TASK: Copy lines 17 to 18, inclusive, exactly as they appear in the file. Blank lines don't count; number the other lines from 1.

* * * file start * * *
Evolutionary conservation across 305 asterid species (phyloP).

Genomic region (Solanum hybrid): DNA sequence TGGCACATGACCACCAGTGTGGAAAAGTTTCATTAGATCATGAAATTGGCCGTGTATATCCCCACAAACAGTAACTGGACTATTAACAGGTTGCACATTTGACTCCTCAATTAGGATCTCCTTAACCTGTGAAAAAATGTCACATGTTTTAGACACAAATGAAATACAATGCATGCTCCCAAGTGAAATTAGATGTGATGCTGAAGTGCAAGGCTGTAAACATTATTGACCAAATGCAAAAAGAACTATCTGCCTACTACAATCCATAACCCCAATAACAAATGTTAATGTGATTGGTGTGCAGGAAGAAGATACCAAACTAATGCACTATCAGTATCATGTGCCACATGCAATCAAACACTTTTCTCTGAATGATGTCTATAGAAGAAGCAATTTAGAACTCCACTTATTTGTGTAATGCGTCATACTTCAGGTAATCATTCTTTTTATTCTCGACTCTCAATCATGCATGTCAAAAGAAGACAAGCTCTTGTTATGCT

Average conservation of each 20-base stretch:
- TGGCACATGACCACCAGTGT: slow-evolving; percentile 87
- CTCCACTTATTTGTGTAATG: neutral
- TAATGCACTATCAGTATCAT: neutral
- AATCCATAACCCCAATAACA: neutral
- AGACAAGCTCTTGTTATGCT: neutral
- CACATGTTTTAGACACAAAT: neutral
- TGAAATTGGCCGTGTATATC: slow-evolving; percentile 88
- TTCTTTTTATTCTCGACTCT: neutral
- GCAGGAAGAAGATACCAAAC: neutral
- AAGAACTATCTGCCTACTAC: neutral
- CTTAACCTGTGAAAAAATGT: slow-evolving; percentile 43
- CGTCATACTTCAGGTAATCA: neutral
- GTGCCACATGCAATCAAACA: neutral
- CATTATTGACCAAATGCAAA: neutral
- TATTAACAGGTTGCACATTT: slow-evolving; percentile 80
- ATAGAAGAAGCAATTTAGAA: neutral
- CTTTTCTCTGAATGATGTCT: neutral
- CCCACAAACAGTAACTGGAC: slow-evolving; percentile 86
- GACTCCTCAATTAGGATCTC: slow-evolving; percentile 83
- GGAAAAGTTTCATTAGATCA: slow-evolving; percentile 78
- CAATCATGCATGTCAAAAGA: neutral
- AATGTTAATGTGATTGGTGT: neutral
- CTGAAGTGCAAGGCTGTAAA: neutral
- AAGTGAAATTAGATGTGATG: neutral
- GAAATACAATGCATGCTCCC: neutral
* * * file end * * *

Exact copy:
- CATTATTGACCAAATGCAAA: neutral
- TATTAACAGGTTGCACATTT: slow-evolving; percentile 80